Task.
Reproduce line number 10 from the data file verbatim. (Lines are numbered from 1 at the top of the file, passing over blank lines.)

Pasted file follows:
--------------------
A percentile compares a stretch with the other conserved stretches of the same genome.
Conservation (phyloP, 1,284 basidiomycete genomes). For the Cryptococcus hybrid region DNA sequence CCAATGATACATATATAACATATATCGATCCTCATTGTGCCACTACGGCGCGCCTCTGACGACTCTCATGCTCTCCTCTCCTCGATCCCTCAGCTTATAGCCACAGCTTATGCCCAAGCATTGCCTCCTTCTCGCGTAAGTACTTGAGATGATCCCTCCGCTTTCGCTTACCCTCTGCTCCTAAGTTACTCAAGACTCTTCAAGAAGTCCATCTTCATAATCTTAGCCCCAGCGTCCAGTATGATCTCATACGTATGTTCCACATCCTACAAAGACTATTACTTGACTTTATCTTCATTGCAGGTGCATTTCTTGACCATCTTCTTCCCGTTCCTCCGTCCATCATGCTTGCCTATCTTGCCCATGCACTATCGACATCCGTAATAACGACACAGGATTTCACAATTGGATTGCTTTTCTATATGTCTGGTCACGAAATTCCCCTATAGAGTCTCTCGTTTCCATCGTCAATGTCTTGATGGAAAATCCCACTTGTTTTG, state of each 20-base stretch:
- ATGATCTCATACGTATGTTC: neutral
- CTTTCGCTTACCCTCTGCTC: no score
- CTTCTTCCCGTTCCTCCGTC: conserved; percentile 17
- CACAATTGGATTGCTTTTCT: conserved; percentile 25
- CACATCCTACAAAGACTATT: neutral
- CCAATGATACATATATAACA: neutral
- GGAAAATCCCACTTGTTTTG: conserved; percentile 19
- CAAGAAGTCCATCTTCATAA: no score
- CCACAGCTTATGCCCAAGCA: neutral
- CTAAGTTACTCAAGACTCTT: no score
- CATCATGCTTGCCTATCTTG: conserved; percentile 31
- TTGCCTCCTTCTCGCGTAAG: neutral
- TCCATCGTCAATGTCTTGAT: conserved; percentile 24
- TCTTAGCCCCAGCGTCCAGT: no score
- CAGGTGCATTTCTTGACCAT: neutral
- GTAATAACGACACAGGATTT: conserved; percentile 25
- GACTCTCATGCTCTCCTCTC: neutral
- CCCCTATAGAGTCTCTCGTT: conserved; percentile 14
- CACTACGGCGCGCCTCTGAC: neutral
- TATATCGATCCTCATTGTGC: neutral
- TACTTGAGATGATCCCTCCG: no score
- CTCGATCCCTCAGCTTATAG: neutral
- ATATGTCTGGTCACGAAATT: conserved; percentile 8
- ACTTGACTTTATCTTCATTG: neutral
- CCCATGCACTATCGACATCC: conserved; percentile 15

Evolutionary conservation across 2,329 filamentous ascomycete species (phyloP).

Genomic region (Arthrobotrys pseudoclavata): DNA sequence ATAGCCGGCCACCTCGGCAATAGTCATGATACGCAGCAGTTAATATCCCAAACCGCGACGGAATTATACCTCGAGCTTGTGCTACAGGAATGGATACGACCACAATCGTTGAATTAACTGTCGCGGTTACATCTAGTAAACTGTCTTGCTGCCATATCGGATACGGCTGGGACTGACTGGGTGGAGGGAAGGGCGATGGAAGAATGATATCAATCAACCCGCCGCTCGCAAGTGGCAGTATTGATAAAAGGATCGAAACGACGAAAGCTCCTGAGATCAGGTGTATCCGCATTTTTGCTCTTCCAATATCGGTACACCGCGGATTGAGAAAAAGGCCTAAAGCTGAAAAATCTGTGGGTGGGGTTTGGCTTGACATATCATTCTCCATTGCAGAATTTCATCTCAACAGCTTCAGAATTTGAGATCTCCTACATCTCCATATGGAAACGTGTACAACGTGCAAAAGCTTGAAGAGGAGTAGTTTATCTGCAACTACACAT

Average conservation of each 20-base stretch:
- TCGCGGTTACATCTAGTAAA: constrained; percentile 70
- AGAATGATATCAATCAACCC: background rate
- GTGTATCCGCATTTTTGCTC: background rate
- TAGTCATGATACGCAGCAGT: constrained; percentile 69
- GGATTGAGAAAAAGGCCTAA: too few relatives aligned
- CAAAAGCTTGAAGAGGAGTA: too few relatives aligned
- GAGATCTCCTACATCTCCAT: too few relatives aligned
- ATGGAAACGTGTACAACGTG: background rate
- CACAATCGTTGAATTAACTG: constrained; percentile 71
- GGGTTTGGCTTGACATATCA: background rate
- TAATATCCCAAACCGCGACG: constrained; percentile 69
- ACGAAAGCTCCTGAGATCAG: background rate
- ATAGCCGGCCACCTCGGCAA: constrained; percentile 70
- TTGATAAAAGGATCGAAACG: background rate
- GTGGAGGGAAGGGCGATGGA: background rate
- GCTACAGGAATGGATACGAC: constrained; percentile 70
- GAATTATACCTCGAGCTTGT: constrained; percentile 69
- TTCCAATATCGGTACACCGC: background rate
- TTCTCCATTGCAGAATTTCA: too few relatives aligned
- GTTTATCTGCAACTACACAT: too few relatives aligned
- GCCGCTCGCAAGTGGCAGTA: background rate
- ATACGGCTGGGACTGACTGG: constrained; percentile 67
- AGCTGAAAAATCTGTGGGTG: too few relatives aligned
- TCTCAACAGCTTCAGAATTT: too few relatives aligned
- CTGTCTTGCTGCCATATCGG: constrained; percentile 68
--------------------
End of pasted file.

- CAAGAAGTCCATCTTCATAA: no score